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No new jobs created in March as robust economic growth shows signs of slowing


Canada's economy unexpectedly shed 1,500 jobs last month, the first fall-back since September that analysts interpreted as a sign growth is moderating from the rapid pace of recent months.
The disappointing report from Statistics Canada was not all bad — full-time jobs shot up by 90,600, hours worked rose a significant 0.5 per cent, and wages increased. Those are all signs the recovery is gaining strength.
As well, the official unemployment rate edged down one-tenth of a point to 7.7 per cent, although that was only because more Canadians stopped looking for work.
On the other side, 92,100 part-time jobs vanished in March, and if self-employment is discounted, the number of employees in Canada fell by 18,900.
Most analysts saw it as a negative signal — although a slight one — given that the economy had been pumping out new jobs at the rate of 38,000 a month since December.
As well, the United States has seen a revival in the labour market this year that many expected to be carried over into Canada, its main trading partner.
"The weaker employment performance is consistent with the view that real gross domestic product in March will be softer than in the prior two months," said TD chief economist Craig Alexander.
But he added that moderation in growth was expected after a strong fourth quarter wrapping up 2010, and an even stronger start to 2011.
The OECD economic think-tank forecasts the first three months of 2011 will produce a 5.2 per cent jump in economic activity in Canada — the strongest in the G7 — which analysts say cannot be sustained.
The implications for federal political parties campaigning for the May 2 election are likely uncertain. There is enough ambiguity in the numbers that both the government and opposition parties can make a case for their side, said Douglas Porter of BMO Capital Markets.
"Where you stand on this report depends on where you sit," he said. "It's definitely a mixed bag."
While March ended three positive months of job creation, the economy has produced more than 300,000 new jobs in the last year, 251,000 of which were full-time.
Economists were of one mind that the jobs report would also have no impact on next week's interest rate decision from the Bank of Canada.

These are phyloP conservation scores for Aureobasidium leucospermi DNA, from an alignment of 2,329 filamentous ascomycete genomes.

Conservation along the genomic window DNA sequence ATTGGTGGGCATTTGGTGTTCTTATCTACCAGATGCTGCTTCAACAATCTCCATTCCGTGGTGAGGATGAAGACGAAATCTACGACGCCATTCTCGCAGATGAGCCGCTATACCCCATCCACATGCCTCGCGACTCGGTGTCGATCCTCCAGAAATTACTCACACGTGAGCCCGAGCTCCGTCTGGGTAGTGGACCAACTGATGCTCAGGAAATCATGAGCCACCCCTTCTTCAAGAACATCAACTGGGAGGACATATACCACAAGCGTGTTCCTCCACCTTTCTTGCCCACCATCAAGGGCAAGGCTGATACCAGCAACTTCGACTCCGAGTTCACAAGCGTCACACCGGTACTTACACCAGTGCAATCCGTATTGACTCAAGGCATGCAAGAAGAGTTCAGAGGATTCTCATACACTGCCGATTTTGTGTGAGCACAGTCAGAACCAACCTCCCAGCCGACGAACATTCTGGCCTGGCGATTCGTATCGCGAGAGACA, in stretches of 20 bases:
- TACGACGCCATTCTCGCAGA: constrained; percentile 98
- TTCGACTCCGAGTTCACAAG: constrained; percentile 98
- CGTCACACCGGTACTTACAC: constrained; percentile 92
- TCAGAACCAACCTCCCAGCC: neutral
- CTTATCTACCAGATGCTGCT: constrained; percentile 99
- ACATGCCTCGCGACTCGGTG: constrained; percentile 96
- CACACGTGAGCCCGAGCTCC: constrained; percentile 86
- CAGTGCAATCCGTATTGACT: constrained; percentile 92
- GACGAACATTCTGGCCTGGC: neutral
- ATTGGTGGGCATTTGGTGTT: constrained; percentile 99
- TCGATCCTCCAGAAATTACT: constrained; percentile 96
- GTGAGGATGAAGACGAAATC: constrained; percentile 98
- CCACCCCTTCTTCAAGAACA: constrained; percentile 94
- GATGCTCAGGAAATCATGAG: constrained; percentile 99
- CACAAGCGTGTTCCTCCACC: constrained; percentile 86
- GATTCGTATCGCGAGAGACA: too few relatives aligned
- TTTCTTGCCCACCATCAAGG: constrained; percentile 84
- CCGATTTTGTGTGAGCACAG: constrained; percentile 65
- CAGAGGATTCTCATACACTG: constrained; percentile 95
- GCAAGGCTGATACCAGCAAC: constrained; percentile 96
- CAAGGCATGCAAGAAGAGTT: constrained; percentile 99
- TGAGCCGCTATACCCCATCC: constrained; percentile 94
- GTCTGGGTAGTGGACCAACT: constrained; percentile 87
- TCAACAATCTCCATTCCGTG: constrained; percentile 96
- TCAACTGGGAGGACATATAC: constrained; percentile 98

Most see the bank keeping the policy rate at one per cent until at least the end of May, and more likely through to July. However, that has not stopped some banks from beginning to hike mortgage rates in advance of a central bank move.
In another economic indicator released Friday, the Canada Mortgage and Housing Corp. said housing starts rose to a better-than-expected 188,800 units annualized in March, with dwellings of multiples such as condos leading the way.
Scotiabank economists said the housing figure was positive but won't add much to the country's economic growth, given that multiples are not valued as highly as single dwelling construction.
In March, Statistics Canada said most of the employment gains came in the accommodation and food services sector, up by 36,000 jobs, and construction, up by 24,000.
Meanwhile, 17,000 jobs vanished in the health care and social assistance sectors and 13,000 in public administration. Manufacturing also saw a reversal of fortune, with a decline of more than 9,000 jobs.
The agency said men fared better than older women and youth during the month. Employment among males 25 and over increased by 32,000, while work among women over 55 fell by 17,000, the same number of jobs decline that occurred among youth aged 15 to 24 years old.
Regionally, the big change was in Quebec, where 14,700 jobs were lost during the month. Prince Edward Island saw a significant pick-up relative to its population of 1,400. In Ontario, 63,000 new full-time jobs were mostly offset by the loss of 58,000 part-time employment
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